Getting arrested is bad enough. A person charged with a crime faces significant consequences, including jail. Being ordered rearrested makes things even worse. A person charged with a crime, with limited exceptions, is required to appear in court. Failure to appear for a scheduled court date is actually another criminal offense. The failure to appear for a misdemeanor is another misdemeanor and the failure to appear for a felony is another felony. In many situations, a court could grant a continuance or issue a bail commissioner's letter if someone does not appear in court. A bail commissioner's letter is a notice that a court date was missed and a new date was scheduled and that failure to appear at the rescheduled date would likely trigger a rearrest.
When a person is ordered rearrested, the bond is called and forfeited and a warrant for the person's arrest ("rearrest") is issued from the bench (judge). A bond is also set. The warrant will then be entered into the PRAWN system which stands for Paperless Re-Arrest Warrant Network. Police have access to PRAWN and any encounter with law enforcement will likely lead to execution of that warrant. That in itself can cause problems if a person is caught in another jurisdicition and cannot post the bond.
So, what should a person do when informed of a rearrest warrant?
The best thing is to contact an attorney. If you are already represented by an attorney, contact him or her immediately. It may be possible to file a motion to vacate the rearrest warrant. That often requires your presence in court. The Court may vacate the warrant and the failure to appear charge, but it can increase your bond. Some courts will vacate rearrest warrants if an appearance is made within a short period of time.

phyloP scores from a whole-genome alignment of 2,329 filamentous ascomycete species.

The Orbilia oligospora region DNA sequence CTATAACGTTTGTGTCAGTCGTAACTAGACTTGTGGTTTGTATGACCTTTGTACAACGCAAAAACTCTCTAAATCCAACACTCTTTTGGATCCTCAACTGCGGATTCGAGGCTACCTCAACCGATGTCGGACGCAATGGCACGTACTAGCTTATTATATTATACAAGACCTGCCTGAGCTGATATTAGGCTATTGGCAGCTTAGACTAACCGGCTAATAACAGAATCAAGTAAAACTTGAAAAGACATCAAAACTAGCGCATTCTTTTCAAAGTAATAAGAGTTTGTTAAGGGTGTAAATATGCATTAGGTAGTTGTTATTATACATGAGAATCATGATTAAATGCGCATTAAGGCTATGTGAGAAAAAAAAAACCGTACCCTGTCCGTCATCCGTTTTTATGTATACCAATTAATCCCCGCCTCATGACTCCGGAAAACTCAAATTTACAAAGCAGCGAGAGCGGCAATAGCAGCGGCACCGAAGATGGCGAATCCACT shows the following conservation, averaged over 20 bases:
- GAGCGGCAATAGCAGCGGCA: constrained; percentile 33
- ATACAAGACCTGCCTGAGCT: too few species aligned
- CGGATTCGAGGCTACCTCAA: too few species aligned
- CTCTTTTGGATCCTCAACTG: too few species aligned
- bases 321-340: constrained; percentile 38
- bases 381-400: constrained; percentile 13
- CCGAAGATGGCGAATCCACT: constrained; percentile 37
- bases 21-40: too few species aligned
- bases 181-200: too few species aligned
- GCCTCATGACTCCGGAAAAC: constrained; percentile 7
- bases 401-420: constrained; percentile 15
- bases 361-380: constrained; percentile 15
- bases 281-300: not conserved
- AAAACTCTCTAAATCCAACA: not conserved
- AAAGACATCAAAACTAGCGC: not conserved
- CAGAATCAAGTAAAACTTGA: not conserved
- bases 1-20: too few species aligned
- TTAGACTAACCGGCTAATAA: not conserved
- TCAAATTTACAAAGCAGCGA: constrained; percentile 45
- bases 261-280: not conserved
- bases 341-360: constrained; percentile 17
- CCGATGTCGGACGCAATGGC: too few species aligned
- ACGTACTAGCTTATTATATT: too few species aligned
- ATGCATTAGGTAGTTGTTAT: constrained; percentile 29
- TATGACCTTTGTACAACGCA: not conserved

How can you find out if you have a rearrest warrant in Connecticut?
The judicial website has a database of failure to appear and violation of probation warrants here. Note that the website does not display regular arrest warrants which have not yet been served.
What about an old warrant or if you are living outside the state?
Warrants do not usually just go away. It is not uncommon for rearrest cases to remain open for 10 or even 20 or more years. They could still lead to your arrest in another state and, even if Connecticut does not plan to extradite, an open case and warrant show up online on Connecticut's judicial website and will also show up in background checks, which can lead to problems with jobs, government programs and more. It is always best to clear it up and there are options. You should contact an attorney in Connecticut who can investigate, advise and represent you in the case. I am able to review the court file and take the appropriate measures so that your surrender and the case itself go smoothly.
I represent clients in rearrest, warrants and criminal matters throughout Connecticut including the courts of New Haven, Bridgeport, Milford, Derby, Meriden, Middletown, New Britain, Stamford, Waterbury, Torrington, Hartford and Danbury and the cities of West Haven, Fairfield, Hamden, Norwalk, Stratford, Bristol, East Haven, Branford, Naugatuck and more. Use the contact box to send me a message or call me on the phone.